Summary: Learning biblical living from the servant songs of Isaiah.

Matthew 12:1-28/Isaiah 42:1-4

The Servant of God: a pattern for living.

By Lieutenant Andrew Clark, The Salvation Army.

The wonderful book of Isaiah was written some 600 or more years before the time of Jesus, yet in chapters 40-55, we have what are called the servant songs: songs about the Servant of God. Who is the servant? Well, it refers to three people.

Firstly, the people of Israel, who, of course, didn’t match up to all God had expected. The songs are a picture of what Israel should have been.

Because Israel failed to be the servant of God, secondly and ultimately, the words are perfected in the person of Jesus. You can read the chapters 40-55 through and it is as if you are reading one of the gospel accounts of Jesus life even although it was written so long before he walked on earth as the Servant and Son of God.

They also apply to us as the church. We are servants of Jesus Christ. That is our ultimate calling in life, to be servants of God.

Living as God called us, as a servant of His, gives us the ultimate pattern for living. Jesus himself states that he came "to serve and not to be served and give his life as a ransom for many."

Lets together look at the character of a servant of God. We will see how Israel failed to do it, but how wonderful Jesus did it and it is his example we are to follow.

1. The servant has a relationship with God

Verse 18 tells us that every servant of God is in a living relationship with him. Not just that, he is the very possession of God, that is the main feature of the relationship, we are a possession of God in which he delights. He loves us to the very core of our being. He loves us as he loved Jesus.

Every parent loves their child very much, most good parents would do almost anything for their children because their children are their delight. God proved that he would do anything for us by sending his Son to die.

We often don’t understand this fact. That as a church, as a Salvation Army, as an individual, God has an extreme love for each and every one of us. He has a passion for us. You know, the Greek meaning for the word passion used in this passage means suffering. God delights in us so much that it called him to suffer, it as an extreme love.

We need to accept that the love of God for us is beyond all measure, but also, we, as servants, just like Jesus, have to love each other, the towns we live in, the world we live in with that same deep passionate love that does anything to reconcile people to God, even when love means suffering. Israel we not willing to bend their rules to welcome in the other peoples who did not know God, they wanted God for themselves. We cannot make the same mistake again.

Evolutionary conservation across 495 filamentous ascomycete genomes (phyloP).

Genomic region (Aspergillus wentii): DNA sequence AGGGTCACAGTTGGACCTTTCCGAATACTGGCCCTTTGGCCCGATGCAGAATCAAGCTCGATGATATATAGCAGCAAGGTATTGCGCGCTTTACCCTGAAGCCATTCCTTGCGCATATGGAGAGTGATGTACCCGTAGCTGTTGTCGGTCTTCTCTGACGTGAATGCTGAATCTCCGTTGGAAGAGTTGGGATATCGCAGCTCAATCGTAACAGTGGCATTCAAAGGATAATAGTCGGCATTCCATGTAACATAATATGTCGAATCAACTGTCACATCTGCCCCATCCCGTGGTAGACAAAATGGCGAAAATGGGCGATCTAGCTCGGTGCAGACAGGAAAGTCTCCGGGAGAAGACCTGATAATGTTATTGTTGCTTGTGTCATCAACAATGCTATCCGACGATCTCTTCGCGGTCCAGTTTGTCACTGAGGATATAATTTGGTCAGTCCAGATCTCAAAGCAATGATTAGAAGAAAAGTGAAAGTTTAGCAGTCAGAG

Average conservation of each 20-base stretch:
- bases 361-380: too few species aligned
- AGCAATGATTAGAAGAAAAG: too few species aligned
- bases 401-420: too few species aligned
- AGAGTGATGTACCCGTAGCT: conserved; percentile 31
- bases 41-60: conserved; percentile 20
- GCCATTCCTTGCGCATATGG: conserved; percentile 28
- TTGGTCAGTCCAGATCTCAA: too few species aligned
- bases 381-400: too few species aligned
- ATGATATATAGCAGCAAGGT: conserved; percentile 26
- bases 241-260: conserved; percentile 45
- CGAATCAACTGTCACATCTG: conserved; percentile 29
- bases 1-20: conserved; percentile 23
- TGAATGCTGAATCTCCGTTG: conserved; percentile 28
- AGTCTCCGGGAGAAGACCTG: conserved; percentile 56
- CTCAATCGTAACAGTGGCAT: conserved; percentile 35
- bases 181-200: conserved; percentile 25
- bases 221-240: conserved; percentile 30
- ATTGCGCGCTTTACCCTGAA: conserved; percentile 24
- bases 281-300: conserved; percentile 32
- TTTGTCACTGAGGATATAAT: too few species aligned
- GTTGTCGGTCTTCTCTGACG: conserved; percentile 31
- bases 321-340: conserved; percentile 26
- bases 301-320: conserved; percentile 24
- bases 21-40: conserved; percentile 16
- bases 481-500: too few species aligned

2 The servant has the resources from God

The servant of God, which means you and me, not only is the delight of God, but the servant has resources from God. Verse 18 goes on to say that God will put his Spirit in us. We desperately need the resources of God.

There is the story of an Olympic runner, who as well as his own shorter distance race, chose to run the marathon as a test of his ability, he had done marathon before and thought he could do it. He set of and ran a great race, but be the time he had come to nearing the end, he could barely walk. He fell to his knees and started to crawl. If anyone had helped him, he would have been disqualified. Exhausted, he kept crawling, but then he could go no further and collapsed. Eventually, some stewards had to lift him off the road. You see, the run had taken place in a warm country, he was from a colder country, he had become dehydrated because he hadn’t reckoned on the day being so hot, and had little water to drink, so he fell exhausted.

That is an excellent example of the church, the Army, how we expect to keep on running our lives without stopping to meet with God, to drink deep from his wells of spiritual refreshment. Even Jesus had times when he would come away from all the hustle and bustle and pray alone to seek that refreshing from God, not only when things were difficult, but in the good times also. We need time daily to come before God and be nurtured by him. If you don’t eat for a day, your belly starts to rumble and I am sure we all know, that if we don’t spend enough time with God, our lives start to crumble! Israel forsook God, forgot all about him, and their nation was destroyed.

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